BiFab faces uncertainty after contract negotiations collapse
The future of Burntisland
and its three yards is unclear following
the collapse of negotiations between BiFab and EDF for the manufacture
of foundations for the Neart
offshore wind project.
Bifab was negotiating a contract for the manufacture of eight turbine foundations
for the project. Issues reportedly stemmed from the Scottish Government's
decision to not provide 'financial guarantees' for the work.
The Scottish Government previously provided support to BiFab back in
2017. This included an investment of £37.4 million through a combination
of equity and loan facilities – this was converted to a 32.4% equity stake
in BiFab. It also provided a £15 million loan facility to support working
government maintains that without majority shareholders
investment, it cannot provide support under state aid restrictions.
The secretaries of Unite Scotland and GMB Scotland launched criticism Scottish
Government over the collapse of the deal. GMB Scotland Secretary Gary Smith
and Unite Scotland Secretary Pat Rafferty said: “It looks like the
Scottish Government Ministers have walked away from our best chance of
building a meaningful offshore wind manufacturing sector, and in doing
so has extinguished the hopes of communities in Fife and Lewis who were
banking their future prosperity on it".
“It’s a scandalous end to a decade which started with promises of a “Saudi
Arabia of Renewables” supporting 28,000 full-time jobs in offshore wind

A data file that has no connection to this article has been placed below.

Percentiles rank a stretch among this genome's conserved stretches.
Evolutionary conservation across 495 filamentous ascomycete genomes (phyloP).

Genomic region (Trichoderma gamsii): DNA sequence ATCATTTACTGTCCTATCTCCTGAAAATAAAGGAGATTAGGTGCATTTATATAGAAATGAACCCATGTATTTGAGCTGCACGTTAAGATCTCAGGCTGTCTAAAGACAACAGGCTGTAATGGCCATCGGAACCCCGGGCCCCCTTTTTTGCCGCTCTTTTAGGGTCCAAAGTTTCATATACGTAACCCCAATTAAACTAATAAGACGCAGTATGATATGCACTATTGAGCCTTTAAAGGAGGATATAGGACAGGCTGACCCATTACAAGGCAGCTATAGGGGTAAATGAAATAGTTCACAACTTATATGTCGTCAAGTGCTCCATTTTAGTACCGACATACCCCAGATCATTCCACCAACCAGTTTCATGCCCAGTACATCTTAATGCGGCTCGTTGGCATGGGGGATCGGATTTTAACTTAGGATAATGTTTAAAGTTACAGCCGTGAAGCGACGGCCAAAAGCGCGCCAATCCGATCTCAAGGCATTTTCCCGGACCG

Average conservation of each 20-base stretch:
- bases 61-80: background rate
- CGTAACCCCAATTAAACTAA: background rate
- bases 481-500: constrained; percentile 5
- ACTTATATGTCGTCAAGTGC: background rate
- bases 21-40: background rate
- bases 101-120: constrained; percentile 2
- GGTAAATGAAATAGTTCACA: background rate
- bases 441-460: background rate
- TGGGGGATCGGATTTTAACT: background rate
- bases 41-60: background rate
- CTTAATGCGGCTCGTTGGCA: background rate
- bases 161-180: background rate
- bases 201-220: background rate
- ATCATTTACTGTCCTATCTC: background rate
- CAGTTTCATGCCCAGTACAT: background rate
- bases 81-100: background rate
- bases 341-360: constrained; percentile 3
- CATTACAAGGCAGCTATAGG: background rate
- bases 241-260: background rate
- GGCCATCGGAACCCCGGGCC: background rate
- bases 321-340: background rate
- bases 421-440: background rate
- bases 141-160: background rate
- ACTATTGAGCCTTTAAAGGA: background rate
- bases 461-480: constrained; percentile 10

and now finishes in mothballed fabrication yards and no prospect of any
contracts or jobs on the horizon.
“Both the First Minister and the Prime Minister promised a green jobs
revolution but they didn’t tell anyone it would be exported, and it all
amounts to broken promises to workers who needed these yards to be thriving
instead of dying.
“The fabrication contracts for NnG, just like those on the Seagreen project,
will be manufactured by the rest of the world. Two projects worth a total
of £5 billion, requiring 168 turbine jackets to power our future, and not
even one will be built in Scotland – everyone needs to let that sink in.
“This is what political failure looks like and people are right to be
Last month GMB London called for a halt on new offshore wind farms until
a local supply chain, as is the case for nuclear, is in place. This followed
criticism from GMB Scotland of foundation contracts being issued to fabrication
yards outside Scotland for the Seagreen offshore wind farm.
BiFab's operations cover three yards in Arnish, Methil and Burntisland.
Troubles started for the yards in 2017, with the threat of closure looming
as a result of cash flow problems. This stemmed from a dispute over payments
between regarding a contract for the manufacture of jacket foundations
for the Beatrice
offshore wind farm.
The company received a financial package to temporarily lift the threat
of administration and allow it to complete its contract for the £2.6bn
offshore wind farm project. The financial support saw BiFab receive payments
to alleviate immediate cash flow issues enabling the threat of administration
to be lifted and ensuring the full funding of the Beatrice contract.
It was then bought by Canadian company JV Driver, through its subsidiary
DF Barnes, in 2018. It was purchased as part of an agreement brokered by
the Scottish government to support new opportunities at these yards for
fabrication and construction in the marine, renewables and energy sector.